Wednesday, September 11, 2013

It's OK to Forget

I made the mistake of going on Facebook today. Someone had tagged me in a post and I wanted to see the photo and it was just that sort of thing that brings you automatically to check the news feed. "Never Forget" said my cousin's post and I immediately had to shut it off. Every anniversary it's the same thing: radio silence. And TV and social media silence too. You see, I don't want to remember. Remembering triggers the nightmares and starts me crying . For some in grief, remembering is bad. Memorials and monuments and ceremonies do not help - they serve as triggers. 

I should have known better. It's usually me who counsels grieving families to start moving on with their lives after months pass and they are still calling. When someone dies from a sudden or violent death and their body comes to the Medical Examiner it is often my job to tell their family members what happened. Sometimes we form a bond, because I was the last person who communed with their loved one, and so they call me to talk. They'll call after the funeral when well-meaning friends and family have said inappropriate things or made upsetting remarks. They call me on the deceased's birthdays and on the anniversary of their death.

"Do you have a shrine in the house?" I ask them
"What do you mean?" they respond, perplexed.
"You know, a memorial. A photo, some keepsakes - something that makes you think of him every time you walk by?"
"Yeah - it's in the hallway" or "It's on the piano" or "No - but there's this photo in my bedroom..."
"Put it away." I say. "You are not dishonoring them by putting the photo in a drawer, but you can't be remembering every day, every time you see it. It's OK to put it away. It's also OK to turn off the radio when that song they love comes on. You have to function. It's OK to shut it off." I give them permission to forget and when they stop calling I know they've taken my advice.

There is ample research supporting the notion that repressive coping mechanisms can prevent post-traumatic stress (see links below), but I learned this lesson not from reading books or journals, but from my own experiences after my father died - and then again after 9/11. When my father died, I ignored everyone who said to shut off music, cover the mirrors and sit shiva (stay indoors and do no work). The more I worked and listened to the music I loved, the better I felt. Getting back to normal was the best thing I could have done. I turned in my index card report to Ms. Liebman on time and got an A. I listened to Howard Jones' "Things can only get better." And after 9/11 I also got to work. While others felt helpless, I had a job to do, and no time to ruminate or grieve. We kept the television off because my then 2-year old son loved airplanes and could not be allowed to even glimpse the events that unfolded repeatedly on the tube. Yes, it was repression, and I didn't talk about it for a long time. Writing the 9/11 chapter in "Working Stiff" last year was probably the hardest thing for me and TJ to do, but it was over a decade behind us and we focus in the book on how we coped, which was therapeutic.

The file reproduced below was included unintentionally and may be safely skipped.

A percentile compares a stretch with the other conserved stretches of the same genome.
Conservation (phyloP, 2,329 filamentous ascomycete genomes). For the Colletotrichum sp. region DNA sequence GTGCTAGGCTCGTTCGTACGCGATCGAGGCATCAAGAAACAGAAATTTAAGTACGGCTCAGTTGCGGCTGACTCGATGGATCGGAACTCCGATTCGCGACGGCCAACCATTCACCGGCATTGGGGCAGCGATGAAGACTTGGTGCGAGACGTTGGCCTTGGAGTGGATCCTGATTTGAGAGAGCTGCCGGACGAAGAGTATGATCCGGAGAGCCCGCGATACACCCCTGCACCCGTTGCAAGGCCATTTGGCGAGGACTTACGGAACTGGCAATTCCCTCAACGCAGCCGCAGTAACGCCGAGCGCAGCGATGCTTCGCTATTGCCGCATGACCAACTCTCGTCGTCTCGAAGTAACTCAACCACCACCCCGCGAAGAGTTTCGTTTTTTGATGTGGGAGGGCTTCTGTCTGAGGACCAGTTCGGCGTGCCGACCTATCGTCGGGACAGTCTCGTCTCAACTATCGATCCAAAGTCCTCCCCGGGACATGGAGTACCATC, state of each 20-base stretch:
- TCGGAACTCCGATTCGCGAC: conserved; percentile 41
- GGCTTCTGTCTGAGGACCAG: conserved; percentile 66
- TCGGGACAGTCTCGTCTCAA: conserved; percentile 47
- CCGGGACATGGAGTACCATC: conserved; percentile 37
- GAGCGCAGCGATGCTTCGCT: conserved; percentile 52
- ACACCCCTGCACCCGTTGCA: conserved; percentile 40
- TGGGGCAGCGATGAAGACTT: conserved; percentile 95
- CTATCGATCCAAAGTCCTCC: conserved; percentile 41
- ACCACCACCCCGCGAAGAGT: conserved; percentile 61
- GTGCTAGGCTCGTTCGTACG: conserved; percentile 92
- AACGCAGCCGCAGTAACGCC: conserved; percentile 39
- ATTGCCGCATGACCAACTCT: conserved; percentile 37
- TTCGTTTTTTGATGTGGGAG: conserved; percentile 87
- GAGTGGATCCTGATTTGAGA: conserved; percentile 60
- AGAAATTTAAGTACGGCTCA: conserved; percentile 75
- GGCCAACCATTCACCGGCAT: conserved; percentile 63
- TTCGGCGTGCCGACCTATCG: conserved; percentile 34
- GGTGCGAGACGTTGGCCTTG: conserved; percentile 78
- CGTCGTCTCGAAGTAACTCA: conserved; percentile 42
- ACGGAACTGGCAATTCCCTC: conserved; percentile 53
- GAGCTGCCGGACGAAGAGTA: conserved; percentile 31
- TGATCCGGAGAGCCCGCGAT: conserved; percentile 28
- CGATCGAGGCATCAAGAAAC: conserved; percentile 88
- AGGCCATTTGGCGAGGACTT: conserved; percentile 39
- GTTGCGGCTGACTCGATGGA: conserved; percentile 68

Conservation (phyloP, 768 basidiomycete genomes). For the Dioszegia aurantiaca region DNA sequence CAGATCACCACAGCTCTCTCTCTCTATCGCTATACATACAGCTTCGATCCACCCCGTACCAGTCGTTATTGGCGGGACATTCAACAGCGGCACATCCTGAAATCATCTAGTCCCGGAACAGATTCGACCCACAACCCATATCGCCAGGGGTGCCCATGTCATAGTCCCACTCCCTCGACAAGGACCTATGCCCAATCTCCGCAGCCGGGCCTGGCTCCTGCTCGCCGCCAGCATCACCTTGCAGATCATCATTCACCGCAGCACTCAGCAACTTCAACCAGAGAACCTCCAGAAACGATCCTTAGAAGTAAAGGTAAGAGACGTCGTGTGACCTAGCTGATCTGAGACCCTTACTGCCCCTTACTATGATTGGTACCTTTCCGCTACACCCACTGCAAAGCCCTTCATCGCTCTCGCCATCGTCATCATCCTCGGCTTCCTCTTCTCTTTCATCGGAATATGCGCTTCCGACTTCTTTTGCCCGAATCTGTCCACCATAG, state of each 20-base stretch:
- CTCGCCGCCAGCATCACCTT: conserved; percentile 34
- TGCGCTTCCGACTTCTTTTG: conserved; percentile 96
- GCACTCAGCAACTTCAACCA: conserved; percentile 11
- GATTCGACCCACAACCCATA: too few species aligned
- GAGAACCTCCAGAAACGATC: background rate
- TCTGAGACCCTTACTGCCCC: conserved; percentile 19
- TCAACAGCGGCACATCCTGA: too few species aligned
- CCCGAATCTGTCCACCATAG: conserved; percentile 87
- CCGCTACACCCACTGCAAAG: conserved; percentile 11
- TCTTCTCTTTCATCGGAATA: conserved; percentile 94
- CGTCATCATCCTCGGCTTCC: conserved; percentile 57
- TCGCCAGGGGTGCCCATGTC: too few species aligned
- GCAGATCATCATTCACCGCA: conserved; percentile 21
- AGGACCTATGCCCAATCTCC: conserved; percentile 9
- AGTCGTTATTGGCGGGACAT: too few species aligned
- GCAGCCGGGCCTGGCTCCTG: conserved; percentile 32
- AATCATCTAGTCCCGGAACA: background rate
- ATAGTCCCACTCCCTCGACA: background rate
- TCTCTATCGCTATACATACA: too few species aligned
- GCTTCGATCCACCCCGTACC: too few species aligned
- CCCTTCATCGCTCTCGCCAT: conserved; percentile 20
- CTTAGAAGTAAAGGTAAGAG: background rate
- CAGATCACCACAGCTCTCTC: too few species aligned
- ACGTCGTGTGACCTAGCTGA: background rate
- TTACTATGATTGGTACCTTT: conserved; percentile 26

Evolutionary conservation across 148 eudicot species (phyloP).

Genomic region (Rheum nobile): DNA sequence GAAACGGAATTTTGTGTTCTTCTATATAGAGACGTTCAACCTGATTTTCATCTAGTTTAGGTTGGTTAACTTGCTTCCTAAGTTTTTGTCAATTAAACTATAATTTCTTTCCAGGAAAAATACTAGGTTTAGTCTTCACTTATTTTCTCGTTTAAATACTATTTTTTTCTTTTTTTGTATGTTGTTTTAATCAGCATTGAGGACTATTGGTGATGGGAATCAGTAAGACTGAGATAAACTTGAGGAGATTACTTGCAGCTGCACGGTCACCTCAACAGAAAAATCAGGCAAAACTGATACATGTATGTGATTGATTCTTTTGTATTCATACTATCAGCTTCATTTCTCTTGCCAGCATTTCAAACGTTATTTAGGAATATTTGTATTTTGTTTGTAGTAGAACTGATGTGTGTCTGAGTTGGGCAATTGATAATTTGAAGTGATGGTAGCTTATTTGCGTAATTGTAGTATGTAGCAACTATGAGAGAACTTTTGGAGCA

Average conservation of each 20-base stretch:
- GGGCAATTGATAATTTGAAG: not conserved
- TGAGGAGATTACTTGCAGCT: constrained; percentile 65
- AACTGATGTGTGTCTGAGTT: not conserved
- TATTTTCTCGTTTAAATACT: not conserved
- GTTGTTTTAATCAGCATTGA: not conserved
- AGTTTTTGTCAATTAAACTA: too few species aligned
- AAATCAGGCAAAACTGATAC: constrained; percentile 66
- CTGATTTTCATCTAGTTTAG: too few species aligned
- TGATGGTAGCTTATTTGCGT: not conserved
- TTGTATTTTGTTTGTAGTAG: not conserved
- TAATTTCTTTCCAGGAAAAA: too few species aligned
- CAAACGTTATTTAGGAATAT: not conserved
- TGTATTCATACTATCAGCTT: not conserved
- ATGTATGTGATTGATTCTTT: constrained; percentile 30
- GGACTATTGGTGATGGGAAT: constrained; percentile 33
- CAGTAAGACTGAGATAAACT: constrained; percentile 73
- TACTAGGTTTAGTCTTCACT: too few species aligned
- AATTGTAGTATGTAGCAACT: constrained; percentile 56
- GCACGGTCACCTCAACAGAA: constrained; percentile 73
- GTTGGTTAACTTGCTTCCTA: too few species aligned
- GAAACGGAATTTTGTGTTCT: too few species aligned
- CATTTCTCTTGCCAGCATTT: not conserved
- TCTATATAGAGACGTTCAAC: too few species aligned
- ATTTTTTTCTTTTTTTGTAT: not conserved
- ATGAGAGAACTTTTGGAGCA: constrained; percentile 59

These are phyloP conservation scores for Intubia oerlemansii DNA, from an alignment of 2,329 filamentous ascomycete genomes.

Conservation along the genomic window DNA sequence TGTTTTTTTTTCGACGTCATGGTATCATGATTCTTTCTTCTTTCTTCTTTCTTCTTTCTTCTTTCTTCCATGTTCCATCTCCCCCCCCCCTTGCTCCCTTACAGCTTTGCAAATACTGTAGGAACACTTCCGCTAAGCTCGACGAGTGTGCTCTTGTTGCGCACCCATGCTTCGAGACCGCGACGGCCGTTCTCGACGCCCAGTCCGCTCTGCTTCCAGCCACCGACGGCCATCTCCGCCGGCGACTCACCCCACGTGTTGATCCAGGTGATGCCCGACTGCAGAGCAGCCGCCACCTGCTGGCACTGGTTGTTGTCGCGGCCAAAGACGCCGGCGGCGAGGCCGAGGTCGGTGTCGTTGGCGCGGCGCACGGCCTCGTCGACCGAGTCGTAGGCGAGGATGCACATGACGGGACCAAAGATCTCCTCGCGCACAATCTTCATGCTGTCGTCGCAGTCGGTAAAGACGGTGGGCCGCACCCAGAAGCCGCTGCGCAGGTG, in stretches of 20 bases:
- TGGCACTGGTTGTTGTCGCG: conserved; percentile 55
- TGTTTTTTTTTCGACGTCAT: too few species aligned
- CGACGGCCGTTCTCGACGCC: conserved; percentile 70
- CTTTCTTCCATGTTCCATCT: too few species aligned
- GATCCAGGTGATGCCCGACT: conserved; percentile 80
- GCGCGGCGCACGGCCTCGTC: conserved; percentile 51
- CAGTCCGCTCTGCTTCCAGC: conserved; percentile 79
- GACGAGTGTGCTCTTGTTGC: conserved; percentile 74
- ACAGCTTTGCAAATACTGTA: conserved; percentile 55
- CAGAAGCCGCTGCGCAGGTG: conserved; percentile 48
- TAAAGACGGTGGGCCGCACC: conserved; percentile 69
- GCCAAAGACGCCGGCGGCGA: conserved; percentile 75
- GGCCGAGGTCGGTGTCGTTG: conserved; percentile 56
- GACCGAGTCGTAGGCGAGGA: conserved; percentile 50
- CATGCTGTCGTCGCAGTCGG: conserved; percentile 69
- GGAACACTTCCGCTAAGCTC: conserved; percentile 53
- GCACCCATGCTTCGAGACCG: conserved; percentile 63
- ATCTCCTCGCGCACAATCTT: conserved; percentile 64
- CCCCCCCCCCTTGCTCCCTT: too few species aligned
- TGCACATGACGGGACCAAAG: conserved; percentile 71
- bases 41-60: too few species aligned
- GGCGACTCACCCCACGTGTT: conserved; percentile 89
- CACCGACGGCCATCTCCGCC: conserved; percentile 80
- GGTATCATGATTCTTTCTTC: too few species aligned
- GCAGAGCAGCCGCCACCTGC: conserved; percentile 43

So for my friends, I am sorry if I don't respond to your posts today, or "like" your photos on Facebook for the next few days. And for those of you at the New York City OCME who were with me on 9/11, we will forever share a bond that nobody but us understands. Thank you for helping me get through it. That I will never forget.

Interesting Links on PTSD:

Wednesday, September 4, 2013

Forensic Science Foundation Student Travel Grant

The Forensic Sciences Foundation (FSF) is pleased to offer Travel Grants for students to assist with travel expenses in attending the American Academy of Forensic Sciences (AAFS) Annual Meeting in Seattle, WA. The FSF Board of Trustees has allocated $7,500, not to exceed $1,500 per student, including complimentary meeting registration. This is a wonderful opportunity, and members are encouraged to promote it.

Travel Grant Eligibility Requirements:

1.    The applicant must either be an AAFS member/affiliate or an AAFS applicant for membership.

2.    The applicant must have submitted an abstract either as a presenter or co-author for the annual meeting he/she will be attending.

3.    The applicant must be a fourth year undergraduate or a graduate student at an accredited four-year college, university, or professional school whose accreditation is acceptable to the FSF Board of Trustees.

4.    The applicant must have a letter of recommendation from his/her advisor or professor.

5.    The applicant must submit a 400-600 word essay explaining how attendance at an AAFS meeting will impact his/her career decision.

6.    The applicant must submit a curriculum vitae to include specifics regarding their involvement in forensic science.


All submissions must be completed and received by October 15. The deadline is firm with no extensions.  Incomplete submissions will not be reviewed.  Please submit the aforementioned Student Travel Grant Requirements electronically to Kimberly Wrasse, or by mail to: Kimberly Wrasse, FSF, 410 North 21st Street, Colorado Springs, CO 80904.

Kimberly Wrasse
Executive Assistant
Continuing Education Coordinator
American Academy of Forensic Sciences
410 North 21st Street
Colorado Springs, CO 80904
719.636.1100, x115
719.636.1993 fax